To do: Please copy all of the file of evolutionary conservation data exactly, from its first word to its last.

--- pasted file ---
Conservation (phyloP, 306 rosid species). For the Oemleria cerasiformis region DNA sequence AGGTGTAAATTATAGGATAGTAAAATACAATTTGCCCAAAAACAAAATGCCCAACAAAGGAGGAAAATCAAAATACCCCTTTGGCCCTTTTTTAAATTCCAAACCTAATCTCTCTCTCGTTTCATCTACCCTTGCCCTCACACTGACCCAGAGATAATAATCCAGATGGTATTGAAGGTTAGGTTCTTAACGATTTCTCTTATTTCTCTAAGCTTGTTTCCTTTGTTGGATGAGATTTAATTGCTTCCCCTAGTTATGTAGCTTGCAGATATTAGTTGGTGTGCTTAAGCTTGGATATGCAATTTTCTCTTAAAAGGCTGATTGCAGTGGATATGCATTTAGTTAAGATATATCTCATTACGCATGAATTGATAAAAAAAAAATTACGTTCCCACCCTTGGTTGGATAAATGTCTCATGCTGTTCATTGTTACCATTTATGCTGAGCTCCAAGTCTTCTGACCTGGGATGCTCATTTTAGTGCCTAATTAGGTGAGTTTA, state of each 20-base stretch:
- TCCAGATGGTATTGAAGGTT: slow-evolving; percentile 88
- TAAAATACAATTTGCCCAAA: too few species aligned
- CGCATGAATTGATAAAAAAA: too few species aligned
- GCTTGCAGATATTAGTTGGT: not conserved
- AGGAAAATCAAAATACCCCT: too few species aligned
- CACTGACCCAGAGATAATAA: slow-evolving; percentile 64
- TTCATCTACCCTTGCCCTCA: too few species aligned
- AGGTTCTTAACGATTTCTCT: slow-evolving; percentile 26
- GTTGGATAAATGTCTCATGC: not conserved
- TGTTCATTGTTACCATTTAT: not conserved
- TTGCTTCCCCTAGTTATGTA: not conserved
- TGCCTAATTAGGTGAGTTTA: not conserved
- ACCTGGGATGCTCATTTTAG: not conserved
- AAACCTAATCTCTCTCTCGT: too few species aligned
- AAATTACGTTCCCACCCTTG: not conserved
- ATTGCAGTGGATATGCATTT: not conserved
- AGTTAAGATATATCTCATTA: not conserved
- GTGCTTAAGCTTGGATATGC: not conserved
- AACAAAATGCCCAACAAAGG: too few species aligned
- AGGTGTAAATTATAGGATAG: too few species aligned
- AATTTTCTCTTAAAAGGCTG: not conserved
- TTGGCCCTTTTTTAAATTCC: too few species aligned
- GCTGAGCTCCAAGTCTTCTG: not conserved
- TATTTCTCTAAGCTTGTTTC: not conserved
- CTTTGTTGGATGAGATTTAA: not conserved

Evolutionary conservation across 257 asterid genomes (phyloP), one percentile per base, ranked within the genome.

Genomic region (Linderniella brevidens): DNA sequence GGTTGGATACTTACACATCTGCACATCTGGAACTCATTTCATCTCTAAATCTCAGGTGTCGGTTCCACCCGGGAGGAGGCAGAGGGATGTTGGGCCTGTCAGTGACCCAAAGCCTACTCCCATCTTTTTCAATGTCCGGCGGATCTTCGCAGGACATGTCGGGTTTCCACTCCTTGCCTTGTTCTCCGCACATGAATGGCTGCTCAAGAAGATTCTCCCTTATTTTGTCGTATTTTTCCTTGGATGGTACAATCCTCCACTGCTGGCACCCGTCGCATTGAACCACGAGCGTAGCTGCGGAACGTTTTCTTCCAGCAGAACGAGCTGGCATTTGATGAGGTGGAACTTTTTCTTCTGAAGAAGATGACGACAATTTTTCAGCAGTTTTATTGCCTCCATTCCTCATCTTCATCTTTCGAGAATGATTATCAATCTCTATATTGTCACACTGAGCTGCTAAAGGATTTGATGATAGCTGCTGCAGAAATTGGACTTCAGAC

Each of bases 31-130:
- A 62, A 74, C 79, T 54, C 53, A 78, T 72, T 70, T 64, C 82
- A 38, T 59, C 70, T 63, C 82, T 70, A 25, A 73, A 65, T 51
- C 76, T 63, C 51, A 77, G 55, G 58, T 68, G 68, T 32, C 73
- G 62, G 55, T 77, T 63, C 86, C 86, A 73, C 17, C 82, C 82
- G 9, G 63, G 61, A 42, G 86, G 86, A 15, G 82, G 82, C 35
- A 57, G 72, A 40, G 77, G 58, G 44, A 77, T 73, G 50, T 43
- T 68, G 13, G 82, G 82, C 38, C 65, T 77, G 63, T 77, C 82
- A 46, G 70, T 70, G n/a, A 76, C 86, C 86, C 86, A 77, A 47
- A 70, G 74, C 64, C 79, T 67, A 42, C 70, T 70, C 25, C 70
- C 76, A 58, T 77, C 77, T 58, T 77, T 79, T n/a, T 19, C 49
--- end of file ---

Conservation (phyloP, 306 rosid species). For the Oemleria cerasiformis region DNA sequence AGGTGTAAATTATAGGATAGTAAAATACAATTTGCCCAAAAACAAAATGCCCAACAAAGGAGGAAAATCAAAATACCCCTTTGGCCCTTTTTTAAATTCCAAACCTAATCTCTCTCTCGTTTCATCTACCCTTGCCCTCACACTGACCCAGAGATAATAATCCAGATGGTATTGAAGGTTAGGTTCTTAACGATTTCTCTTATTTCTCTAAGCTTGTTTCCTTTGTTGGATGAGATTTAATTGCTTCCCCTAGTTATGTAGCTTGCAGATATTAGTTGGTGTGCTTAAGCTTGGATATGCAATTTTCTCTTAAAAGGCTGATTGCAGTGGATATGCATTTAGTTAAGATATATCTCATTACGCATGAATTGATAAAAAAAAAATTACGTTCCCACCCTTGGTTGGATAAATGTCTCATGCTGTTCATTGTTACCATTTATGCTGAGCTCCAAGTCTTCTGACCTGGGATGCTCATTTTAGTGCCTAATTAGGTGAGTTTA, state of each 20-base stretch:
- TCCAGATGGTATTGAAGGTT: slow-evolving; percentile 88
- TAAAATACAATTTGCCCAAA: too few species aligned
- CGCATGAATTGATAAAAAAA: too few species aligned
- GCTTGCAGATATTAGTTGGT: not conserved
- AGGAAAATCAAAATACCCCT: too few species aligned
- CACTGACCCAGAGATAATAA: slow-evolving; percentile 64
- TTCATCTACCCTTGCCCTCA: too few species aligned
- AGGTTCTTAACGATTTCTCT: slow-evolving; percentile 26
- GTTGGATAAATGTCTCATGC: not conserved
- TGTTCATTGTTACCATTTAT: not conserved
- TTGCTTCCCCTAGTTATGTA: not conserved
- TGCCTAATTAGGTGAGTTTA: not conserved
- ACCTGGGATGCTCATTTTAG: not conserved
- AAACCTAATCTCTCTCTCGT: too few species aligned
- AAATTACGTTCCCACCCTTG: not conserved
- ATTGCAGTGGATATGCATTT: not conserved
- AGTTAAGATATATCTCATTA: not conserved
- GTGCTTAAGCTTGGATATGC: not conserved
- AACAAAATGCCCAACAAAGG: too few species aligned
- AGGTGTAAATTATAGGATAG: too few species aligned
- AATTTTCTCTTAAAAGGCTG: not conserved
- TTGGCCCTTTTTTAAATTCC: too few species aligned
- GCTGAGCTCCAAGTCTTCTG: not conserved
- TATTTCTCTAAGCTTGTTTC: not conserved
- CTTTGTTGGATGAGATTTAA: not conserved

Evolutionary conservation across 257 asterid genomes (phyloP), one percentile per base, ranked within the genome.

Genomic region (Linderniella brevidens): DNA sequence GGTTGGATACTTACACATCTGCACATCTGGAACTCATTTCATCTCTAAATCTCAGGTGTCGGTTCCACCCGGGAGGAGGCAGAGGGATGTTGGGCCTGTCAGTGACCCAAAGCCTACTCCCATCTTTTTCAATGTCCGGCGGATCTTCGCAGGACATGTCGGGTTTCCACTCCTTGCCTTGTTCTCCGCACATGAATGGCTGCTCAAGAAGATTCTCCCTTATTTTGTCGTATTTTTCCTTGGATGGTACAATCCTCCACTGCTGGCACCCGTCGCATTGAACCACGAGCGTAGCTGCGGAACGTTTTCTTCCAGCAGAACGAGCTGGCATTTGATGAGGTGGAACTTTTTCTTCTGAAGAAGATGACGACAATTTTTCAGCAGTTTTATTGCCTCCATTCCTCATCTTCATCTTTCGAGAATGATTATCAATCTCTATATTGTCACACTGAGCTGCTAAAGGATTTGATGATAGCTGCTGCAGAAATTGGACTTCAGAC

Each of bases 31-130:
- A 62, A 74, C 79, T 54, C 53, A 78, T 72, T 70, T 64, C 82
- A 38, T 59, C 70, T 63, C 82, T 70, A 25, A 73, A 65, T 51
- C 76, T 63, C 51, A 77, G 55, G 58, T 68, G 68, T 32, C 73
- G 62, G 55, T 77, T 63, C 86, C 86, A 73, C 17, C 82, C 82
- G 9, G 63, G 61, A 42, G 86, G 86, A 15, G 82, G 82, C 35
- A 57, G 72, A 40, G 77, G 58, G 44, A 77, T 73, G 50, T 43
- T 68, G 13, G 82, G 82, C 38, C 65, T 77, G 63, T 77, C 82
- A 46, G 70, T 70, G n/a, A 76, C 86, C 86, C 86, A 77, A 47
- A 70, G 74, C 64, C 79, T 67, A 42, C 70, T 70, C 25, C 70
- C 76, A 58, T 77, C 77, T 58, T 77, T 79, T n/a, T 19, C 49